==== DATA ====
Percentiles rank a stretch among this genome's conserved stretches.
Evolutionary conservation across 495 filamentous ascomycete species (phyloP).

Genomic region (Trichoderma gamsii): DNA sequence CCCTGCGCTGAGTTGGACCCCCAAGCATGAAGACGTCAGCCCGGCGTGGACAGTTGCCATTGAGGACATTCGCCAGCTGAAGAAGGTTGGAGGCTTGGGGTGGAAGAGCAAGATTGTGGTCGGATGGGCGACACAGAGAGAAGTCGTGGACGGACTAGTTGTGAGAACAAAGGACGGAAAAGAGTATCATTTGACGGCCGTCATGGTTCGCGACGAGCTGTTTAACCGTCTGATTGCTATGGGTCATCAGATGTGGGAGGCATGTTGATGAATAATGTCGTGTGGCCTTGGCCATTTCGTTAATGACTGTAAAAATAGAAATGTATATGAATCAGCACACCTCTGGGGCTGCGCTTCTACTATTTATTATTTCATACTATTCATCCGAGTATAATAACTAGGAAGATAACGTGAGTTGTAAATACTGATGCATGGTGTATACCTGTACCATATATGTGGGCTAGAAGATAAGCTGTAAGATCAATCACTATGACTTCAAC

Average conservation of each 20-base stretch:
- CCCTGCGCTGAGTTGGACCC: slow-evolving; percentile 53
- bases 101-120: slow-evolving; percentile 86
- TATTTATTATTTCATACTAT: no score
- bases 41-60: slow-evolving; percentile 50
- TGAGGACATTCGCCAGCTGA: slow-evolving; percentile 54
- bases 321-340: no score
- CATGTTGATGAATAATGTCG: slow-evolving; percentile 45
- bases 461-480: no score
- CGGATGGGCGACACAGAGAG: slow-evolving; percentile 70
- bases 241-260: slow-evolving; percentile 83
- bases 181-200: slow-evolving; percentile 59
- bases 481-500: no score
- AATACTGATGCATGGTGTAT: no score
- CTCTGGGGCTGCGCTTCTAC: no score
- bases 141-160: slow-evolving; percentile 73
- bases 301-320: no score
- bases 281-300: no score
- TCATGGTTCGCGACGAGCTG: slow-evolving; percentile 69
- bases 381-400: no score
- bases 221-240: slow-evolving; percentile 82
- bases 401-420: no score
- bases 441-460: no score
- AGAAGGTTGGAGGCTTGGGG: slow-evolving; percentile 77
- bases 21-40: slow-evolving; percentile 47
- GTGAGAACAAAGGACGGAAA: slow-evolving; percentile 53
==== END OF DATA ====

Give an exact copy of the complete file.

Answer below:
Percentiles rank a stretch among this genome's conserved stretches.
Evolutionary conservation across 495 filamentous ascomycete species (phyloP).

Genomic region (Trichoderma gamsii): DNA sequence CCCTGCGCTGAGTTGGACCCCCAAGCATGAAGACGTCAGCCCGGCGTGGACAGTTGCCATTGAGGACATTCGCCAGCTGAAGAAGGTTGGAGGCTTGGGGTGGAAGAGCAAGATTGTGGTCGGATGGGCGACACAGAGAGAAGTCGTGGACGGACTAGTTGTGAGAACAAAGGACGGAAAAGAGTATCATTTGACGGCCGTCATGGTTCGCGACGAGCTGTTTAACCGTCTGATTGCTATGGGTCATCAGATGTGGGAGGCATGTTGATGAATAATGTCGTGTGGCCTTGGCCATTTCGTTAATGACTGTAAAAATAGAAATGTATATGAATCAGCACACCTCTGGGGCTGCGCTTCTACTATTTATTATTTCATACTATTCATCCGAGTATAATAACTAGGAAGATAACGTGAGTTGTAAATACTGATGCATGGTGTATACCTGTACCATATATGTGGGCTAGAAGATAAGCTGTAAGATCAATCACTATGACTTCAAC

Average conservation of each 20-base stretch:
- CCCTGCGCTGAGTTGGACCC: slow-evolving; percentile 53
- bases 101-120: slow-evolving; percentile 86
- TATTTATTATTTCATACTAT: no score
- bases 41-60: slow-evolving; percentile 50
- TGAGGACATTCGCCAGCTGA: slow-evolving; percentile 54
- bases 321-340: no score
- CATGTTGATGAATAATGTCG: slow-evolving; percentile 45
- bases 461-480: no score
- CGGATGGGCGACACAGAGAG: slow-evolving; percentile 70
- bases 241-260: slow-evolving; percentile 83
- bases 181-200: slow-evolving; percentile 59
- bases 481-500: no score
- AATACTGATGCATGGTGTAT: no score
- CTCTGGGGCTGCGCTTCTAC: no score
- bases 141-160: slow-evolving; percentile 73
- bases 301-320: no score
- bases 281-300: no score
- TCATGGTTCGCGACGAGCTG: slow-evolving; percentile 69
- bases 381-400: no score
- bases 221-240: slow-evolving; percentile 82
- bases 401-420: no score
- bases 441-460: no score
- AGAAGGTTGGAGGCTTGGGG: slow-evolving; percentile 77
- bases 21-40: slow-evolving; percentile 47
- GTGAGAACAAAGGACGGAAA: slow-evolving; percentile 53